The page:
J. L. BELL is a Massachusetts writer who specializes in (among other things) the start of the American Revolution in and around Boston. He is particularly interested in the experiences of children in 1765-75. He has published scholarly papers and popular articles for both children and adults. He was consultant for an episode of History Detectives, and contributed to a display at Minute Man National Historic Park.

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Friday, January 02, 2009

Fire in a Barn at Cambridge

This is a quotation from an “Account of Fires in Massachusetts” published by the Massachusetts Historical Society in 1838:

LinkAug. 8, 1783. In the evening of this day, a barn at Cambridge, belonging to Nathaniel Tarcy, Esq. was set on fire by lightning, which consumed it, with his carriages, and a large quantity of hay.
The name Tarcy is obviously a misprint for Tracy.

Nathaniel Tracy was a Newburyport merchant who invested heavily in privateers during the Revolutionary War. He made enough money to own several houses, including the Cambridge estate that this item probably refers to. It’s now the Longfellow National Historic Site, shown above. There’s no longer a barn on the lot, but there is a late nineteenth-century carriage-house modified with pipes for a car wash. There are two lightning rods on the main house, one of which reaches the ground.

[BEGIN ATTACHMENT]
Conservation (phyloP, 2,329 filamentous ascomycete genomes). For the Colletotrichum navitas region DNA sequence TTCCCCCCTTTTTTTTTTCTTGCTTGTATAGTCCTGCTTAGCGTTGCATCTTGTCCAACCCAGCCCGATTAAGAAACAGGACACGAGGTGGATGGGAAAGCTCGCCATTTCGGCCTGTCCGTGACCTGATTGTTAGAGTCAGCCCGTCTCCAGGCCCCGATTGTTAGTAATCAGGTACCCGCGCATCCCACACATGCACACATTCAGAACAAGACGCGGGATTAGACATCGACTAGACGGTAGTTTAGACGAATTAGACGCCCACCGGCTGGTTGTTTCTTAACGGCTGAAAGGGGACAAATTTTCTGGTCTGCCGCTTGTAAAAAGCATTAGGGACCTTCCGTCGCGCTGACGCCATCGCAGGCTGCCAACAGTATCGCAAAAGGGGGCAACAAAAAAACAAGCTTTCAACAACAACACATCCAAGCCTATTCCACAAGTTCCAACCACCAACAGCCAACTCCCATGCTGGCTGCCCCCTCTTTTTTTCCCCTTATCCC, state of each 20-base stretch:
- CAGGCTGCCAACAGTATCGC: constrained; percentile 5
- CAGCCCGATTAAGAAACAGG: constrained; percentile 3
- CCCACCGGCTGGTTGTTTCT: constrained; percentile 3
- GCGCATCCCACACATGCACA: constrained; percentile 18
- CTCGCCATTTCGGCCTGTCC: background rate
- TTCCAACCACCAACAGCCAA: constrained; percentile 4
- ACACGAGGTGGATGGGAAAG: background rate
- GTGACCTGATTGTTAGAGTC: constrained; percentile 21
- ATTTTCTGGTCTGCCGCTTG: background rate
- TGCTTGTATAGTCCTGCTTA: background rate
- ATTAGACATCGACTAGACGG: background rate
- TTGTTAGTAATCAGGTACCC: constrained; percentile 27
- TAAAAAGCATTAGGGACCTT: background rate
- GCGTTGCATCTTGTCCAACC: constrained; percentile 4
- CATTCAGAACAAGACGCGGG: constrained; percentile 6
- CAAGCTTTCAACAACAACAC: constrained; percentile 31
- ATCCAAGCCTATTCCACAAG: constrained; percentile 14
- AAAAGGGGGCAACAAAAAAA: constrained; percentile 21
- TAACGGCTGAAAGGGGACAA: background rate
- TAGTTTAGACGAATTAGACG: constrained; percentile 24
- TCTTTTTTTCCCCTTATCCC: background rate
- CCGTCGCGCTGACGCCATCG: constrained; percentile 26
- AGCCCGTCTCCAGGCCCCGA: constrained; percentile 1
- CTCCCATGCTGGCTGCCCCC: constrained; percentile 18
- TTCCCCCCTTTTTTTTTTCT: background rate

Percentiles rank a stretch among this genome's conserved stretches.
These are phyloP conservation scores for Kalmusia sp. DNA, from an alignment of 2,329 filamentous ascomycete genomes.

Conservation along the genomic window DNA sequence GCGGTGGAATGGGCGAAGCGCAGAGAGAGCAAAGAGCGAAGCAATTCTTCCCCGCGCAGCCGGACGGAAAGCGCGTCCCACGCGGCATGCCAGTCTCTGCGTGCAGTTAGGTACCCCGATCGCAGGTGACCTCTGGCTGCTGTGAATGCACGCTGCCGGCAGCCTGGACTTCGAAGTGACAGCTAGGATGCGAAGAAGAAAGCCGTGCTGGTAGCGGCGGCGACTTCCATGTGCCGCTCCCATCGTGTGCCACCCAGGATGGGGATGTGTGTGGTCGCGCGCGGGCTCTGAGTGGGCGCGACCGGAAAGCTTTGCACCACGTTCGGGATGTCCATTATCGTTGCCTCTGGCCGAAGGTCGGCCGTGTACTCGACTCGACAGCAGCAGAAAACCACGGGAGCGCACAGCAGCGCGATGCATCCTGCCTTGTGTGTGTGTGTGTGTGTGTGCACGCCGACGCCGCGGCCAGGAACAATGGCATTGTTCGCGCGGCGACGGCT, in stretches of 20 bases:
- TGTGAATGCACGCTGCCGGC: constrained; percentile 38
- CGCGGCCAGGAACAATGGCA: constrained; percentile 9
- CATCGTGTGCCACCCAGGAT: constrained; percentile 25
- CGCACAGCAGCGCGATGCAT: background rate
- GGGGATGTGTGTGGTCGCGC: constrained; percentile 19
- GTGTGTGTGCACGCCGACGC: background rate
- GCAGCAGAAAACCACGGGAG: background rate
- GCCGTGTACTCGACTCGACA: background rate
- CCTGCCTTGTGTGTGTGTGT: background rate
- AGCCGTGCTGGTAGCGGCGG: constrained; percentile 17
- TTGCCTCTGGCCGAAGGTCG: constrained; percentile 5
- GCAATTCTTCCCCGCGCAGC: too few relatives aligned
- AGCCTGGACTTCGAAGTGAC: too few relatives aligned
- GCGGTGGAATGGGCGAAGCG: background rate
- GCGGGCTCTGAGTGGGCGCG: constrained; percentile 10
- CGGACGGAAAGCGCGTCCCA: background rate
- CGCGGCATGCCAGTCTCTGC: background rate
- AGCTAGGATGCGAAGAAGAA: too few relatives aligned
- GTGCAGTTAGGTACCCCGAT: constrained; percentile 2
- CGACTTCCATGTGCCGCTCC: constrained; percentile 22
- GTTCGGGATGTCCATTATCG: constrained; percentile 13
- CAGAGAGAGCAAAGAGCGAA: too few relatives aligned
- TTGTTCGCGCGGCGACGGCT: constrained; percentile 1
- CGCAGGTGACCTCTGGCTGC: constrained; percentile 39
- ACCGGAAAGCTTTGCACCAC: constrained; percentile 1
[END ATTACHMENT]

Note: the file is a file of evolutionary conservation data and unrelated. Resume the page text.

The year 1783 was not a good one for lightning. About three months before this fire, a bolt struck the house where James Otis, Jr., was being treated for mental illness and killed him.

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